“I was a frequent coffee drinker with students,” he continued, “but Ed was one of the few students who stood out. He was black, for one thing, at a time when there were very few blacks at UNM. We didn’t talk about personal things; we talked about issues. I could see he was genuinely interested.”

And there were plenty of events to discuss then—in the nation, the world, and Ed’s life. An earnest, serious student who supported Martin Luther King, Jr. and Malcolm X and often wore traditional African dress, Ed was dismayed to learn that in 1959, UNM decided to rescind his athletic scholarship, allegedly because of his athletic performance. “I became bitter about that,” Ed said, “and I didn’t know how I would be able to go back to UNM. But the dean [Howard Mathany] took an interest in me. He found a way to get me back to UNM.”

In 1985, Ed traveled to Albuquerque to accept the Zimmerman Award from UNM. After his acceptance speech, someone told him that Dean Mathany was still living. Ed visited him and finally learned the real reason why he lost his football scholarship. “The athletic department took it away because they were threatened [by me],” said Ed. Mathany told him, “When you spoke you were very passionate. You didn’t speak very much, but when you did you made people unsettled.”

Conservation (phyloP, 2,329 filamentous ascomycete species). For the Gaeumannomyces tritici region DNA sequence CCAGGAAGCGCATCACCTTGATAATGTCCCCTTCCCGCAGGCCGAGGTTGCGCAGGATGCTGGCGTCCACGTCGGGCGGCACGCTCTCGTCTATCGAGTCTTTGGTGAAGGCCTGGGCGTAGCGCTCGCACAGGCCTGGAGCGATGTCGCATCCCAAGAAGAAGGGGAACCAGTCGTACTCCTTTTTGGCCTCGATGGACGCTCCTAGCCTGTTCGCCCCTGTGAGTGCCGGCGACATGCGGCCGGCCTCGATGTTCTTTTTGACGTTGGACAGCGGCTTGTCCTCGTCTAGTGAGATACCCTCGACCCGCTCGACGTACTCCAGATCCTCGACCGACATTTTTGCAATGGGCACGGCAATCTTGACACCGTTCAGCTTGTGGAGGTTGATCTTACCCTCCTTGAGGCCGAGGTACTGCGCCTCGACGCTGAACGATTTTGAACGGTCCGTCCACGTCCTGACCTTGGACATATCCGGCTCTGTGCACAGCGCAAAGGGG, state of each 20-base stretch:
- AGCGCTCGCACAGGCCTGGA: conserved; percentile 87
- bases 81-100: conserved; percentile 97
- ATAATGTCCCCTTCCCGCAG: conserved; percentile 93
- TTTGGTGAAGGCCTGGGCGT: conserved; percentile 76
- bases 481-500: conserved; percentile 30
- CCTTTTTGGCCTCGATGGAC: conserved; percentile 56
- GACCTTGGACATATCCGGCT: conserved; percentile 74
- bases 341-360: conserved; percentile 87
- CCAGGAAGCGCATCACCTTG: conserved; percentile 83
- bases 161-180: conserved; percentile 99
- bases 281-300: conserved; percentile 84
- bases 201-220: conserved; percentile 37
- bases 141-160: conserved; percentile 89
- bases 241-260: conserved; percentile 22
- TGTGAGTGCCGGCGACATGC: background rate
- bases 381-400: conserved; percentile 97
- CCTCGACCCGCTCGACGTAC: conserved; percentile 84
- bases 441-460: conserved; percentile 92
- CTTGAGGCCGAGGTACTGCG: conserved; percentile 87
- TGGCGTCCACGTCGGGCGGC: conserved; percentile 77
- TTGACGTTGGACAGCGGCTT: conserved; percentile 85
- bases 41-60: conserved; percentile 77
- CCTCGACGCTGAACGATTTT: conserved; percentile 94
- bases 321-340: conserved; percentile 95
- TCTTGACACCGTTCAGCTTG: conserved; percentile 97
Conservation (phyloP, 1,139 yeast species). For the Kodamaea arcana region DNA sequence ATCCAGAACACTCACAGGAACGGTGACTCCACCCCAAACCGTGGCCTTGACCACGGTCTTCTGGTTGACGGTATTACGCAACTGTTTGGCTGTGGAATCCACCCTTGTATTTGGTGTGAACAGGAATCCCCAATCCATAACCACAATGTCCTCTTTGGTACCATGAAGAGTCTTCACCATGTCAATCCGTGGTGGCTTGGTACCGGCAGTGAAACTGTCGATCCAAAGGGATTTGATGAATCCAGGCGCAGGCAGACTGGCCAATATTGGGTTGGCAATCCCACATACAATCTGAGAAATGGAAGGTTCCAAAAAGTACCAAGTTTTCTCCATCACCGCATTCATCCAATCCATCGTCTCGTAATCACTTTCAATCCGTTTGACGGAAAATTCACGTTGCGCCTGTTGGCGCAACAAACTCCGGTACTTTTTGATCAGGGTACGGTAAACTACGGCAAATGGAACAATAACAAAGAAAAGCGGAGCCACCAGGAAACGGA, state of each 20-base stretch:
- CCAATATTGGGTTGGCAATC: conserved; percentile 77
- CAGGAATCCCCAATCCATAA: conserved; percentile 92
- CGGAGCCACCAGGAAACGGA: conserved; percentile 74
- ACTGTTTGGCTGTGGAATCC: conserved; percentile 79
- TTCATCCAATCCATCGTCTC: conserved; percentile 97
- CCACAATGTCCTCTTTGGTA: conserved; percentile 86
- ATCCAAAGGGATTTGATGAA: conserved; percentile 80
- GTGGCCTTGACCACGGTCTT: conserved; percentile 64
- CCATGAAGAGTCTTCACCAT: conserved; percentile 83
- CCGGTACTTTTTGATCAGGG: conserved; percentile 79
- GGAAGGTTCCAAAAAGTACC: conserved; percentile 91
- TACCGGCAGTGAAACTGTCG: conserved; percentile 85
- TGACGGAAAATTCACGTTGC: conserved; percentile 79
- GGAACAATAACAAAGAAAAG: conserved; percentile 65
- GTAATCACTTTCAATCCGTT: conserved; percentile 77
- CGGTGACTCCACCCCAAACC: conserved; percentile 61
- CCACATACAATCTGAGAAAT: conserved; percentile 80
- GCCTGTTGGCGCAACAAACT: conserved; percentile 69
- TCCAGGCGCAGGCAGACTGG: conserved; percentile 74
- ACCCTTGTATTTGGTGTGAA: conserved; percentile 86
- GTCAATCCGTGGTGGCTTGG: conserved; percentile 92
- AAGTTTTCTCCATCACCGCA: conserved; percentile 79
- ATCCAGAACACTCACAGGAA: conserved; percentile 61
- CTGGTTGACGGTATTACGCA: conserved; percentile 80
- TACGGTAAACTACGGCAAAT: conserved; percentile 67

Ed was stunned to hear the real story. But looking back, he said that when he returned to UNM, after losing the football scholarship, “A different world opened up to me. I came to form a real connection to the University.” He became a dorm counselor, got involved in student government, and ran for student body president.

Mutually Beneficial

Henry helped to balance Ed’s world view during the tumultuous civil rights movement. “He taught me how this country would be much better off if it provided its citizens with equal opportunities,” said Ed. “He helped me navigate. He also made me realize that not all whites were bad. With the civil rights killings [going on], one could become very bitter. Because of who Henry was and what he stood for, he taught me there were good and bad people.”

Ed mirrored Henry’s convictions about social, racial and political equality. “He gave me a sense that I was a strong advocate for equality for everyone,” Henry said. “In a sense, he proved the case for me—that blacks could do just as much as anybody else with the right circumstances. He certainly had all the qualifications for success. If anybody was going to be successful, it was going to be him. He could look beyond himself.”